Goffin Heroics Not Enough at Davis Cup Finals but Bode Well for 2018 Success

by John on November 27, 2017

David Goffin’s very good year ended yesterday in disappointing fashion. The Belgian’s Davis Cup team lost to France 3-2 in the Cup final, but it certainly was not through any fault of Goffin’s. Despite being bummed by the team’s loss, Goffin said he finished his season with the “sense of having done my duty.” Indeed he did. And then some. Goffin’s straight-set singles wins over Frenchmen Lucas Pouille on Friday and Jo-Wilfried Tsonga yesterday were thorough and convincing. “It’s a disappointment even if I played two good matches,” Goffin said. “When the team loses we’re all disappointed. We gave it our all. It’s tough to finish this way but we did a lot of good things as a team this year.” The two victories over the weekend boosted Goffin’s Davis Cup singles record to 21-3 and were indicative of the kind of play the No. 7-ranked Belgian has been exhibiting all year, and particularly in the last two months. Goffin finished the year with a 59-24 record, won two tournaments, was a finalist in three others and had some huge wins in the last few weeks. The Belgian’s game is not unlike two retired former greats, David Nalbandian and Nikolay Davydenko. Both were great ball strikers who were masters at opening up the court and setting themselves up for the kill with their passing shot wizardry. Goffin is cut from the same mold. Back in February, Goffin reached the finals at Sofia and Rotterdam in back-to-back weeks before losing to Grigor Dimitrov and Tsonga respectively. Goffin had a good spring clay-court season, beating Novak Djokovic in the quarterfinals at Monte Carlo before losing to Rafael Nadal in the semis. Two weeks later at Madrid, he made it to the quarterfinals before falling to Nadal once again. Misfortune struck Goffin in early June at the French Open when he slipped on a rain tarp at the back of the court in a third round match against Horacio Zeballos, injuring his ankle. The injury kept the Belgian out of action for six weeks , forcing him to miss Wimbledon and ultimately slowing his progress in the summer hardcourt campaign. Goffin got his mojo back at the end of September and early October when he won back-to-back tournaments at Shenzhen and Tokyo. His victims were Adrian Mannarino in China and Alexandr Dolgopolov in Japan. He made the semifinals at Basel in October and then really amped-up his game two weeks ago at the ATP World Tour Finals in London. There he became only the sixth player to defeat Nadal and Roger Federer in the same tournament, handling Nadal in a third round-robin match and Federer in the semifinals. Dimitrov stopped Goffin’s run in the final with his fourth win in five tries over the Belgian this year. ”The best player this weekend was on the Belgian side,” said former top-ranked Belgian player Justine Henin. And that’s amidst some pretty damn good company. Look out for Goffin next year.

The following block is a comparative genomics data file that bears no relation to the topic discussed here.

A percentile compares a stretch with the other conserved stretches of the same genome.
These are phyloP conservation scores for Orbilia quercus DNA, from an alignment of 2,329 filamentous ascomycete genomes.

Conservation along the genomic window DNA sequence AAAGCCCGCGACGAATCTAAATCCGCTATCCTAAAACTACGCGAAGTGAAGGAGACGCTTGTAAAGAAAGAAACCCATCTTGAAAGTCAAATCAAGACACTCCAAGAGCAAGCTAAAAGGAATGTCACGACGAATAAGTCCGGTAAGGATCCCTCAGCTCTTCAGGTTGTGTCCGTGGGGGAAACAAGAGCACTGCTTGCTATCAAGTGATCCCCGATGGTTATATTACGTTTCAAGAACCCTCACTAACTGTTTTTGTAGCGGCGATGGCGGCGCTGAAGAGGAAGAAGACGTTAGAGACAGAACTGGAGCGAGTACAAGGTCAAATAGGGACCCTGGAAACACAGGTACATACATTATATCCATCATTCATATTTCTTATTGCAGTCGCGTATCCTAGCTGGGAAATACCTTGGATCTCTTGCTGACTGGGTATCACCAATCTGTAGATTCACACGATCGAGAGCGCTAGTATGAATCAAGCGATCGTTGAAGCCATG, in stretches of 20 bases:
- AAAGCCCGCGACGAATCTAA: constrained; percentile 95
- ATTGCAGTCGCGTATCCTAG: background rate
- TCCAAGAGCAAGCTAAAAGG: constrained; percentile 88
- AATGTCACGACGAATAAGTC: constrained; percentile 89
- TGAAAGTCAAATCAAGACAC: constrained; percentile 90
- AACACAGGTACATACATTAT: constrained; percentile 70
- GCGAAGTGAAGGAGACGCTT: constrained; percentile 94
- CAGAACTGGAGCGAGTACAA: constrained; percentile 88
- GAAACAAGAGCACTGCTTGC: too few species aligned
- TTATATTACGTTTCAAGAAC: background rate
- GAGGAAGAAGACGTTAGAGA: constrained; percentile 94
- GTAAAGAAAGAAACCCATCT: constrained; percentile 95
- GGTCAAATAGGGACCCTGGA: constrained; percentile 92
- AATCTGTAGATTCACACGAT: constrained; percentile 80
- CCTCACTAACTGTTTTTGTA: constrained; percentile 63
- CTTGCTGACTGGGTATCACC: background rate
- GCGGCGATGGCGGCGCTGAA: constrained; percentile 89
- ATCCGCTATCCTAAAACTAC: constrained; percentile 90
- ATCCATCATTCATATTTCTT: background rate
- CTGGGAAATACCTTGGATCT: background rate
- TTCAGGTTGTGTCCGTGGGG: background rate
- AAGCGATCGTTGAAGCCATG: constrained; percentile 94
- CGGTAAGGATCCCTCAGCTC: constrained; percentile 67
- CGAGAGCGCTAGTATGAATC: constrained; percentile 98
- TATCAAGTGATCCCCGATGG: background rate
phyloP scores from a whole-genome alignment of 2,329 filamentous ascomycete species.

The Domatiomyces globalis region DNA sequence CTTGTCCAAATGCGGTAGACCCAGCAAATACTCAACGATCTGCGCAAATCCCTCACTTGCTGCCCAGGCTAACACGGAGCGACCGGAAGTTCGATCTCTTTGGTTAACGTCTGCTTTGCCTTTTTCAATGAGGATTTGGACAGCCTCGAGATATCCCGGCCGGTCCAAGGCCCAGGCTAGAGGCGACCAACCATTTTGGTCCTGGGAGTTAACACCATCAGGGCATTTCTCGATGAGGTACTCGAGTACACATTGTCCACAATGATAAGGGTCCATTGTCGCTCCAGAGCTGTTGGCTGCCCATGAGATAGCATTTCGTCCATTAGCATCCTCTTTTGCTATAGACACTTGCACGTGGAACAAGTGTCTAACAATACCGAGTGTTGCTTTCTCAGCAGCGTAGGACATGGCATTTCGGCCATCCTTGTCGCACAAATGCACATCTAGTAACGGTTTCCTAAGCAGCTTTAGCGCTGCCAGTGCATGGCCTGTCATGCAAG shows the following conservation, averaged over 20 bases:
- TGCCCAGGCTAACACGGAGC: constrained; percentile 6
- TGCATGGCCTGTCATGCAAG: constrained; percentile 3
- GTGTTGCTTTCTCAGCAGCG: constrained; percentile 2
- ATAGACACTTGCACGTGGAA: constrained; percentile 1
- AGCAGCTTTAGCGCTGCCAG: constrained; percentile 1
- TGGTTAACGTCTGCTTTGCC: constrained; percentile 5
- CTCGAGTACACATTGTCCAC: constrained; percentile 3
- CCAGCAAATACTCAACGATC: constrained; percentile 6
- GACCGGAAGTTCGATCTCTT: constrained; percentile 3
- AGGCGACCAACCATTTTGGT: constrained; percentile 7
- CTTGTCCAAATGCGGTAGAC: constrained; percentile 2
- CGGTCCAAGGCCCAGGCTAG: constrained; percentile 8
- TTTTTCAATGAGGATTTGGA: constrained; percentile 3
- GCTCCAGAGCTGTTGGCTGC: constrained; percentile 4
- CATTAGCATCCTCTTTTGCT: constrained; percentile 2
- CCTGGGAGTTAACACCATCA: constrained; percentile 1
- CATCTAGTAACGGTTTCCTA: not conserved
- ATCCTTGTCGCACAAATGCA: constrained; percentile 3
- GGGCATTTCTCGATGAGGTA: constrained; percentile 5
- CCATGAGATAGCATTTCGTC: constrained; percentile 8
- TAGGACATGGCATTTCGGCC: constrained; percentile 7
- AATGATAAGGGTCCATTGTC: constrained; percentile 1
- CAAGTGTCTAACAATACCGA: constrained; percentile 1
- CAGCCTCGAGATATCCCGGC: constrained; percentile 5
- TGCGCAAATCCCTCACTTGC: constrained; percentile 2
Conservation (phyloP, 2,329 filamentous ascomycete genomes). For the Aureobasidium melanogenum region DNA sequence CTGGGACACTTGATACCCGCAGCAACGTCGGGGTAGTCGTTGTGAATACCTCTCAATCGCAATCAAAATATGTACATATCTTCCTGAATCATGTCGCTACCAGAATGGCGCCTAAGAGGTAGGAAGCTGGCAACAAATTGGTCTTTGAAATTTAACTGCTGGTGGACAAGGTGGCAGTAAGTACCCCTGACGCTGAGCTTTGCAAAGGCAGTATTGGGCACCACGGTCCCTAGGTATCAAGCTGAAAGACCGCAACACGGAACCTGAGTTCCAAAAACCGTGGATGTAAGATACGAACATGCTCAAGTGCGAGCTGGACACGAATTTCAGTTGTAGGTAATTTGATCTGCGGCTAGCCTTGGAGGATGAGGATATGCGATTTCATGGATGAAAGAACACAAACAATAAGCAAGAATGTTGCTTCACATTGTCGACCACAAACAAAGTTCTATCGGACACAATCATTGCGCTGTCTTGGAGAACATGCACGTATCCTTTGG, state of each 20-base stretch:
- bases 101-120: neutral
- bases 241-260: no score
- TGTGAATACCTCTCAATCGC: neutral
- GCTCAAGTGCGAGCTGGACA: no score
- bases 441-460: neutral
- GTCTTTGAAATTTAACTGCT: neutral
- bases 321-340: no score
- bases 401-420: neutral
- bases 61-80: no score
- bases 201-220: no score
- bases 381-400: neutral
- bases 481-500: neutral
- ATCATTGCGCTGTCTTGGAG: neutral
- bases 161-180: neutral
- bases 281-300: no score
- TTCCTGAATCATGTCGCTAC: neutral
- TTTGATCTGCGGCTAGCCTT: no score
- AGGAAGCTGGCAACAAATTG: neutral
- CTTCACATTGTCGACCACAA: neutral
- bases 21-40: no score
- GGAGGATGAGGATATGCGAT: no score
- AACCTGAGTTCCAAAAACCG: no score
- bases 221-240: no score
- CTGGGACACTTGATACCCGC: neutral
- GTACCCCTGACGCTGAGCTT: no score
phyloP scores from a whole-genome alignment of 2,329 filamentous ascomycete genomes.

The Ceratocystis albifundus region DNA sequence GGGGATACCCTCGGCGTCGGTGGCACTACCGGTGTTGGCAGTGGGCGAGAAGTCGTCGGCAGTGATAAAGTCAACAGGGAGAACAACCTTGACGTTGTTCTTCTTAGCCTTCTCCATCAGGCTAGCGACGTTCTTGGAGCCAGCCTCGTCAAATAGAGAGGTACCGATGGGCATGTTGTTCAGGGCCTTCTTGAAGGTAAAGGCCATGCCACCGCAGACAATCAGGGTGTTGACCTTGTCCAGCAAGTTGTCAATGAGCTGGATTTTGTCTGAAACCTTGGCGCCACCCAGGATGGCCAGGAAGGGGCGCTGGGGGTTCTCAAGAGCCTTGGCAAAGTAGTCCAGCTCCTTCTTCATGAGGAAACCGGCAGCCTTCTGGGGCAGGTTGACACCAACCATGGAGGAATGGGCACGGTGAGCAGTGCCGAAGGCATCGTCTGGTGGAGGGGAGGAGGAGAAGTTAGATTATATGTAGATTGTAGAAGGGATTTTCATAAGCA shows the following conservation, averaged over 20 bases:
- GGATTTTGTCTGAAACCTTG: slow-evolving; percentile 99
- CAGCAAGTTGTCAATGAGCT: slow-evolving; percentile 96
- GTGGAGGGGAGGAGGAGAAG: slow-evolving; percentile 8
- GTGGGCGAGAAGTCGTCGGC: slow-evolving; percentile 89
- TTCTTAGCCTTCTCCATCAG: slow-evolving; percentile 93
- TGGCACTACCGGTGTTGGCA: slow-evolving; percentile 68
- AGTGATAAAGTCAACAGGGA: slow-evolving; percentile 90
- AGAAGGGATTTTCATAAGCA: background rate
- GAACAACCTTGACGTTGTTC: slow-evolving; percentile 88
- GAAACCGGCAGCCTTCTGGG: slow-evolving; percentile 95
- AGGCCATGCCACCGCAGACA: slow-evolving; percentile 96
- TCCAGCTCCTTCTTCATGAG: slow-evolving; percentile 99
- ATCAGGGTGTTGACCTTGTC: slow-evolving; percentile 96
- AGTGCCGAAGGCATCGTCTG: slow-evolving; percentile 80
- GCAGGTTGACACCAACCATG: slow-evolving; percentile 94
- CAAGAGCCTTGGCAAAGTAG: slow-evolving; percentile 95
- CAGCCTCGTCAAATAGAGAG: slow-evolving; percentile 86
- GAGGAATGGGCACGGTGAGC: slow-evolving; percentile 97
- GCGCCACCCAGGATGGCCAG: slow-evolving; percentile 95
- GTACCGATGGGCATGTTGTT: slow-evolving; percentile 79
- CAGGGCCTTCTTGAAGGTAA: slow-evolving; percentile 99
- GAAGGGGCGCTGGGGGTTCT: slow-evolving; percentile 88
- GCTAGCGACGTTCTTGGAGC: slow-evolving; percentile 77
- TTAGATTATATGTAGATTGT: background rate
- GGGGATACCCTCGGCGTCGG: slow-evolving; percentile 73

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Peter Love Tennis Blog December 3, 2017 at 1:35 pm

Goffin is a great guy and i am delighted at his progress. It gives hope to all the smaller guys out there that can’t rely on a big serve or massive groundie

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